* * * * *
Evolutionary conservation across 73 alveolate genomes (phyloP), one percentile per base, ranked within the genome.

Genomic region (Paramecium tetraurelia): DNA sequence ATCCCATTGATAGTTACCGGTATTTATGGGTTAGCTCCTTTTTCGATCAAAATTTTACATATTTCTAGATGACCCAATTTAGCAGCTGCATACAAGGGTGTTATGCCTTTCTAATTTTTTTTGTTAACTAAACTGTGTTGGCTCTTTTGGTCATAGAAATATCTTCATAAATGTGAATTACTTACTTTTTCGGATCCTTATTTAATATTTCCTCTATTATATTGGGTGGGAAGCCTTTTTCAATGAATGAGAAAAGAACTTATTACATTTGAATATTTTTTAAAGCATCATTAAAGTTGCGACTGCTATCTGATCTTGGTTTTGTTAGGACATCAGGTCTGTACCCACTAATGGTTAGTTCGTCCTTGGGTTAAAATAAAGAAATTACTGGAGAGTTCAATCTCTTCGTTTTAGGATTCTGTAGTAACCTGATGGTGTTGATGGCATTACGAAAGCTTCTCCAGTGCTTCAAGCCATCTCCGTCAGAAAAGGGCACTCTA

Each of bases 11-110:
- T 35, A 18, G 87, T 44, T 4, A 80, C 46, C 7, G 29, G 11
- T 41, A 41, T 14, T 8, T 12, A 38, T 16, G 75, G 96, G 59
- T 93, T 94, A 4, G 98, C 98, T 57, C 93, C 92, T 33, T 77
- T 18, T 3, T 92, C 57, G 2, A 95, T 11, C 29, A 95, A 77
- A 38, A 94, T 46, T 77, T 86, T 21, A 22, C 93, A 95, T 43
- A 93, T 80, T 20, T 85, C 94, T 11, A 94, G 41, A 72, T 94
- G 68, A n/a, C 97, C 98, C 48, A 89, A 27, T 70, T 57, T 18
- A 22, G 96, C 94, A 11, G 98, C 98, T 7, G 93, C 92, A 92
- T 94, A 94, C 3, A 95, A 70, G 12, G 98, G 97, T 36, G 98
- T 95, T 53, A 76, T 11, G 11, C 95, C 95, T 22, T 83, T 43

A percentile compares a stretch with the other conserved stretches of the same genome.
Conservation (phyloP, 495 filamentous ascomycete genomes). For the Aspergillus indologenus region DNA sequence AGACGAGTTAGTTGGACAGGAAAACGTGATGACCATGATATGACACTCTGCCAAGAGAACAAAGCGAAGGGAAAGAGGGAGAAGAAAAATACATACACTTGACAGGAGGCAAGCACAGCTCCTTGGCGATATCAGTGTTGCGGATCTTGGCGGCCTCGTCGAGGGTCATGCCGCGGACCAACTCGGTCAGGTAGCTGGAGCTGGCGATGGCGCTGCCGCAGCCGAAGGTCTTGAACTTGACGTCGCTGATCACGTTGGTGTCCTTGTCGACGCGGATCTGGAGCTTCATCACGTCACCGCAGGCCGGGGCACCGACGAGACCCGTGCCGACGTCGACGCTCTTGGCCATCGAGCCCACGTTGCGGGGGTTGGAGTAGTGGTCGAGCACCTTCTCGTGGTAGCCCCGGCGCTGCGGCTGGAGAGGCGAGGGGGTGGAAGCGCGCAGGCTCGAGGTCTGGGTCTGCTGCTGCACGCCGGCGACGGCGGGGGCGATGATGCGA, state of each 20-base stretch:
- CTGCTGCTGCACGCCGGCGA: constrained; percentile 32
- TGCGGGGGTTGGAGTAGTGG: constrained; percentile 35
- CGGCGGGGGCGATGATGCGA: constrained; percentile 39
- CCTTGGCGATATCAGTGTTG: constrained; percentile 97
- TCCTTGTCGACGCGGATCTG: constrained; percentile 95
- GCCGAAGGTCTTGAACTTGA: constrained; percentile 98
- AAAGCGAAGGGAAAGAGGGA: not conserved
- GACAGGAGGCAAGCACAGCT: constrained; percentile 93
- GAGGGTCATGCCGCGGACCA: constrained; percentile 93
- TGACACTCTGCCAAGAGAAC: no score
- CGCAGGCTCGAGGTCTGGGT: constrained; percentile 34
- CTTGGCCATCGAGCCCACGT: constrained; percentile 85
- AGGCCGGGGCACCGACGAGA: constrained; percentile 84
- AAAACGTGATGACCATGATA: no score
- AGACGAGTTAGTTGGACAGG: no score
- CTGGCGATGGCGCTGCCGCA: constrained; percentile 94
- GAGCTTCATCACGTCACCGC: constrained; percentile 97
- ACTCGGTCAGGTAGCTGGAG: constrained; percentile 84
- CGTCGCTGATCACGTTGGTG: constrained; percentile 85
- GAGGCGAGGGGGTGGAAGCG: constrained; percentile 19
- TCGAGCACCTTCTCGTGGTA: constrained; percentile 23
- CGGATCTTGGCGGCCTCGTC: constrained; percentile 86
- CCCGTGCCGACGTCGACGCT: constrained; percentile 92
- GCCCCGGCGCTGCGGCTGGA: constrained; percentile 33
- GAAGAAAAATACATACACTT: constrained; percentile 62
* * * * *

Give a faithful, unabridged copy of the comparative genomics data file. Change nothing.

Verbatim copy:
Evolutionary conservation across 73 alveolate genomes (phyloP), one percentile per base, ranked within the genome.

Genomic region (Paramecium tetraurelia): DNA sequence ATCCCATTGATAGTTACCGGTATTTATGGGTTAGCTCCTTTTTCGATCAAAATTTTACATATTTCTAGATGACCCAATTTAGCAGCTGCATACAAGGGTGTTATGCCTTTCTAATTTTTTTTGTTAACTAAACTGTGTTGGCTCTTTTGGTCATAGAAATATCTTCATAAATGTGAATTACTTACTTTTTCGGATCCTTATTTAATATTTCCTCTATTATATTGGGTGGGAAGCCTTTTTCAATGAATGAGAAAAGAACTTATTACATTTGAATATTTTTTAAAGCATCATTAAAGTTGCGACTGCTATCTGATCTTGGTTTTGTTAGGACATCAGGTCTGTACCCACTAATGGTTAGTTCGTCCTTGGGTTAAAATAAAGAAATTACTGGAGAGTTCAATCTCTTCGTTTTAGGATTCTGTAGTAACCTGATGGTGTTGATGGCATTACGAAAGCTTCTCCAGTGCTTCAAGCCATCTCCGTCAGAAAAGGGCACTCTA

Each of bases 11-110:
- T 35, A 18, G 87, T 44, T 4, A 80, C 46, C 7, G 29, G 11
- T 41, A 41, T 14, T 8, T 12, A 38, T 16, G 75, G 96, G 59
- T 93, T 94, A 4, G 98, C 98, T 57, C 93, C 92, T 33, T 77
- T 18, T 3, T 92, C 57, G 2, A 95, T 11, C 29, A 95, A 77
- A 38, A 94, T 46, T 77, T 86, T 21, A 22, C 93, A 95, T 43
- A 93, T 80, T 20, T 85, C 94, T 11, A 94, G 41, A 72, T 94
- G 68, A n/a, C 97, C 98, C 48, A 89, A 27, T 70, T 57, T 18
- A 22, G 96, C 94, A 11, G 98, C 98, T 7, G 93, C 92, A 92
- T 94, A 94, C 3, A 95, A 70, G 12, G 98, G 97, T 36, G 98
- T 95, T 53, A 76, T 11, G 11, C 95, C 95, T 22, T 83, T 43

A percentile compares a stretch with the other conserved stretches of the same genome.
Conservation (phyloP, 495 filamentous ascomycete genomes). For the Aspergillus indologenus region DNA sequence AGACGAGTTAGTTGGACAGGAAAACGTGATGACCATGATATGACACTCTGCCAAGAGAACAAAGCGAAGGGAAAGAGGGAGAAGAAAAATACATACACTTGACAGGAGGCAAGCACAGCTCCTTGGCGATATCAGTGTTGCGGATCTTGGCGGCCTCGTCGAGGGTCATGCCGCGGACCAACTCGGTCAGGTAGCTGGAGCTGGCGATGGCGCTGCCGCAGCCGAAGGTCTTGAACTTGACGTCGCTGATCACGTTGGTGTCCTTGTCGACGCGGATCTGGAGCTTCATCACGTCACCGCAGGCCGGGGCACCGACGAGACCCGTGCCGACGTCGACGCTCTTGGCCATCGAGCCCACGTTGCGGGGGTTGGAGTAGTGGTCGAGCACCTTCTCGTGGTAGCCCCGGCGCTGCGGCTGGAGAGGCGAGGGGGTGGAAGCGCGCAGGCTCGAGGTCTGGGTCTGCTGCTGCACGCCGGCGACGGCGGGGGCGATGATGCGA, state of each 20-base stretch:
- CTGCTGCTGCACGCCGGCGA: constrained; percentile 32
- TGCGGGGGTTGGAGTAGTGG: constrained; percentile 35
- CGGCGGGGGCGATGATGCGA: constrained; percentile 39
- CCTTGGCGATATCAGTGTTG: constrained; percentile 97
- TCCTTGTCGACGCGGATCTG: constrained; percentile 95
- GCCGAAGGTCTTGAACTTGA: constrained; percentile 98
- AAAGCGAAGGGAAAGAGGGA: not conserved
- GACAGGAGGCAAGCACAGCT: constrained; percentile 93
- GAGGGTCATGCCGCGGACCA: constrained; percentile 93
- TGACACTCTGCCAAGAGAAC: no score
- CGCAGGCTCGAGGTCTGGGT: constrained; percentile 34
- CTTGGCCATCGAGCCCACGT: constrained; percentile 85
- AGGCCGGGGCACCGACGAGA: constrained; percentile 84
- AAAACGTGATGACCATGATA: no score
- AGACGAGTTAGTTGGACAGG: no score
- CTGGCGATGGCGCTGCCGCA: constrained; percentile 94
- GAGCTTCATCACGTCACCGC: constrained; percentile 97
- ACTCGGTCAGGTAGCTGGAG: constrained; percentile 84
- CGTCGCTGATCACGTTGGTG: constrained; percentile 85
- GAGGCGAGGGGGTGGAAGCG: constrained; percentile 19
- TCGAGCACCTTCTCGTGGTA: constrained; percentile 23
- CGGATCTTGGCGGCCTCGTC: constrained; percentile 86
- CCCGTGCCGACGTCGACGCT: constrained; percentile 92
- GCCCCGGCGCTGCGGCTGGA: constrained; percentile 33
- GAAGAAAAATACATACACTT: constrained; percentile 62